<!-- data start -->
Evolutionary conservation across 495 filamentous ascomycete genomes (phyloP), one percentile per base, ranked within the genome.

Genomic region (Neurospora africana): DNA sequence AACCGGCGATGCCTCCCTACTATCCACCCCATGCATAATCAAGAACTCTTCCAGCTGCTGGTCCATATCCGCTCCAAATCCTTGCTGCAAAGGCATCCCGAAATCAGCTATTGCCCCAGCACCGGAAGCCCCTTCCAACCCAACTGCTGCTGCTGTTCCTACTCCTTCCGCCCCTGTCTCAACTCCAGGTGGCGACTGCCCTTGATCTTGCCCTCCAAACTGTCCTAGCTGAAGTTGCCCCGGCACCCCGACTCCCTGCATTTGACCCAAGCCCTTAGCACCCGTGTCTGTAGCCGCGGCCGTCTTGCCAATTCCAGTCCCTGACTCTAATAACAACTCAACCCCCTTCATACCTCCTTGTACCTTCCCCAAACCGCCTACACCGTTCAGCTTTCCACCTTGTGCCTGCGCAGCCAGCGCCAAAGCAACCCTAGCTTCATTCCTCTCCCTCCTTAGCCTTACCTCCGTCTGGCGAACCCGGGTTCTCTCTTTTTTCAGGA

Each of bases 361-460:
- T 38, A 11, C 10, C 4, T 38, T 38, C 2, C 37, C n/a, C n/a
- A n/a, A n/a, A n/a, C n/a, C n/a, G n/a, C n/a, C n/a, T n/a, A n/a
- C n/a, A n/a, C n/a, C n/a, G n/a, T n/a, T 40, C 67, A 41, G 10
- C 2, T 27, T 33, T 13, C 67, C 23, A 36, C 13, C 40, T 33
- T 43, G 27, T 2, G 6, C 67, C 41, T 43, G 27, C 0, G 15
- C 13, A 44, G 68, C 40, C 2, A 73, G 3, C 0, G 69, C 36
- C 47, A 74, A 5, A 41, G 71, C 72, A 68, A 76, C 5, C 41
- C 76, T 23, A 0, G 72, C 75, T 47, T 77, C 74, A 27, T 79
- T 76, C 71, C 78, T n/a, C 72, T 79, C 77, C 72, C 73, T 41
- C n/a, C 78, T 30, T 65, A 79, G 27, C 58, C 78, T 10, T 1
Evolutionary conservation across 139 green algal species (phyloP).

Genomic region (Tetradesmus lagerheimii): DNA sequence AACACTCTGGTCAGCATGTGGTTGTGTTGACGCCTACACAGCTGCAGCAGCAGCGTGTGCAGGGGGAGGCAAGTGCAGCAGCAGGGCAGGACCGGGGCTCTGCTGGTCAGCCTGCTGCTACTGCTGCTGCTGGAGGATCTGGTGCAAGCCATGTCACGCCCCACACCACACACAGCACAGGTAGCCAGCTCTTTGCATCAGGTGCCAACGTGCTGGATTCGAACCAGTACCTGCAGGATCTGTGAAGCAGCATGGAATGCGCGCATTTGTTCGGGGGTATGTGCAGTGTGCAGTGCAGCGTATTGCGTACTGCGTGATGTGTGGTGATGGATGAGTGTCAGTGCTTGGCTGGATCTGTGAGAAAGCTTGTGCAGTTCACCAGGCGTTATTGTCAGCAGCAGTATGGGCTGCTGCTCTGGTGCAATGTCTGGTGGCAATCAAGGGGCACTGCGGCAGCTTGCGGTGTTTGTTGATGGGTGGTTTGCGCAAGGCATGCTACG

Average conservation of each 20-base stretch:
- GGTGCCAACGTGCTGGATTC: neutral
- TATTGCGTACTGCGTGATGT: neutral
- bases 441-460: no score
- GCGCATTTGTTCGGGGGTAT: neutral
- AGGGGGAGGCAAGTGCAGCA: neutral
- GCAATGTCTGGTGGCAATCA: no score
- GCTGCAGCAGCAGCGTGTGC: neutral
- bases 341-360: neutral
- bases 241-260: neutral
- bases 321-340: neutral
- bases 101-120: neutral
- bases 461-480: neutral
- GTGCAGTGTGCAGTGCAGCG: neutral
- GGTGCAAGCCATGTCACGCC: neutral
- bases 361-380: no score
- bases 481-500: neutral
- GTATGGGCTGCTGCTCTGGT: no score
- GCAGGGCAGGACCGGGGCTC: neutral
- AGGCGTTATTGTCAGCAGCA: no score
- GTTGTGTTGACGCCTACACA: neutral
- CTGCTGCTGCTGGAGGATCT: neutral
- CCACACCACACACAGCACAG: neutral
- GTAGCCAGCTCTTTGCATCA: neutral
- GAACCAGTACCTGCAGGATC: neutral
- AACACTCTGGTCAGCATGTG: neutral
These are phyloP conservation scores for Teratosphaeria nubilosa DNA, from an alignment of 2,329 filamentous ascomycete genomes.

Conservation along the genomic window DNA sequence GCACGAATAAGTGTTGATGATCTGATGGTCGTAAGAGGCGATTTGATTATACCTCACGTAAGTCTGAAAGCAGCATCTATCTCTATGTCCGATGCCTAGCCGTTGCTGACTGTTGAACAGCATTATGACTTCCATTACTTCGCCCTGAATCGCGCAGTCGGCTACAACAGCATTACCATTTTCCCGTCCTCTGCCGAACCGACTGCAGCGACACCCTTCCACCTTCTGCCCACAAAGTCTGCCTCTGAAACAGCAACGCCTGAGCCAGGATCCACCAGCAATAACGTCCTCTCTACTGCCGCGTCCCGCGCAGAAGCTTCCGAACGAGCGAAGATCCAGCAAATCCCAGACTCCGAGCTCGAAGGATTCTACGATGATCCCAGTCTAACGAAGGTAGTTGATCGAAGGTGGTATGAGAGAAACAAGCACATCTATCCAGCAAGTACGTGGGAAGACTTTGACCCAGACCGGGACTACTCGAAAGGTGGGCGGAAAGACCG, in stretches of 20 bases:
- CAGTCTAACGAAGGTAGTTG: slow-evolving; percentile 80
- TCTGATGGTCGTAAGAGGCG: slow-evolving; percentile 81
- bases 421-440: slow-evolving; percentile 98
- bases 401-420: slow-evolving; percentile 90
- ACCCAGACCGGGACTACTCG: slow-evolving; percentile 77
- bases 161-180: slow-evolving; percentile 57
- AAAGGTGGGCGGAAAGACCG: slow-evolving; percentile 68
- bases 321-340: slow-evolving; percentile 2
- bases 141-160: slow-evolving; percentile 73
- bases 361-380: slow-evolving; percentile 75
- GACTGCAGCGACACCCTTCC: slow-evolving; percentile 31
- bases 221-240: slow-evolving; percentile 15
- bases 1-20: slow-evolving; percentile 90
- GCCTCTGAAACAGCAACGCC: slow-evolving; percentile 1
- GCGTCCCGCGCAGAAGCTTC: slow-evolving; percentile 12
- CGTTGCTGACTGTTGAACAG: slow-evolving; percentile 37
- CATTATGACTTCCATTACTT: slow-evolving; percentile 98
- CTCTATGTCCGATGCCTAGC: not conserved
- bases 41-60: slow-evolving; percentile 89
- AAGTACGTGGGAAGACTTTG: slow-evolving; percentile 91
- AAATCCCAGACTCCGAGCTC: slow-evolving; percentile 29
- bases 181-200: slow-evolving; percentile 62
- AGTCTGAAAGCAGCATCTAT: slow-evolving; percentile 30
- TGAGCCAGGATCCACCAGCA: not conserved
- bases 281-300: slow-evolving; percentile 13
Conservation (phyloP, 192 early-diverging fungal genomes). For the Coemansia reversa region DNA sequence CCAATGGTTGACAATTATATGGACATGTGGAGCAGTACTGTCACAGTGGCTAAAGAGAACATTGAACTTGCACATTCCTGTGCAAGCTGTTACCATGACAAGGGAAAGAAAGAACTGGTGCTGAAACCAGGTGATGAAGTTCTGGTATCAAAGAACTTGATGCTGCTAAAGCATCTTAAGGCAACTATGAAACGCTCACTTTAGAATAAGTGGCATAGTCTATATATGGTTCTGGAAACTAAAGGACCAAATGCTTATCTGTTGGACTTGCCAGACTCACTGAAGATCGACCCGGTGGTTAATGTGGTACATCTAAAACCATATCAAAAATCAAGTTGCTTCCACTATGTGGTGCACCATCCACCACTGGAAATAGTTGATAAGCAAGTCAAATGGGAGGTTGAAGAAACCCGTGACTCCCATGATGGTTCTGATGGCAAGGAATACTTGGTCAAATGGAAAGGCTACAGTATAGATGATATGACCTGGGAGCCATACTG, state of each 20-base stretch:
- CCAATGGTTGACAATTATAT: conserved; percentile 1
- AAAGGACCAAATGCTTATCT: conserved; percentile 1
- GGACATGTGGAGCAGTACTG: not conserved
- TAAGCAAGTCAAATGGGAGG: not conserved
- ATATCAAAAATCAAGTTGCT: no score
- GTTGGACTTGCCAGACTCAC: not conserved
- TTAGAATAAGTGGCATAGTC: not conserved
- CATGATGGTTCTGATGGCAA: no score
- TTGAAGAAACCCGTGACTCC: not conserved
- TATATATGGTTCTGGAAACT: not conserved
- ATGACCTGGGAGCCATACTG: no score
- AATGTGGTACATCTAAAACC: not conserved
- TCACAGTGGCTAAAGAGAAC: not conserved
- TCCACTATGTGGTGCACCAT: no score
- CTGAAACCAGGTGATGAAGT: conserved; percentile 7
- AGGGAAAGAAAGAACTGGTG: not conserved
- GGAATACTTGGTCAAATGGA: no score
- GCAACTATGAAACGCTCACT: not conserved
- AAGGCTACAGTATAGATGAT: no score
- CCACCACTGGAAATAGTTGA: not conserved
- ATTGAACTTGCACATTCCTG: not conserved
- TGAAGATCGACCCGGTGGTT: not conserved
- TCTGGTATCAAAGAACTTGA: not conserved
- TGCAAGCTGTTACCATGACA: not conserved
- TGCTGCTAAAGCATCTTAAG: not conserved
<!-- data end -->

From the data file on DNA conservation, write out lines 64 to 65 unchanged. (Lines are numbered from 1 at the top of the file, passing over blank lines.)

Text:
- AAATCCCAGACTCCGAGCTC: slow-evolving; percentile 29
- bases 181-200: slow-evolving; percentile 62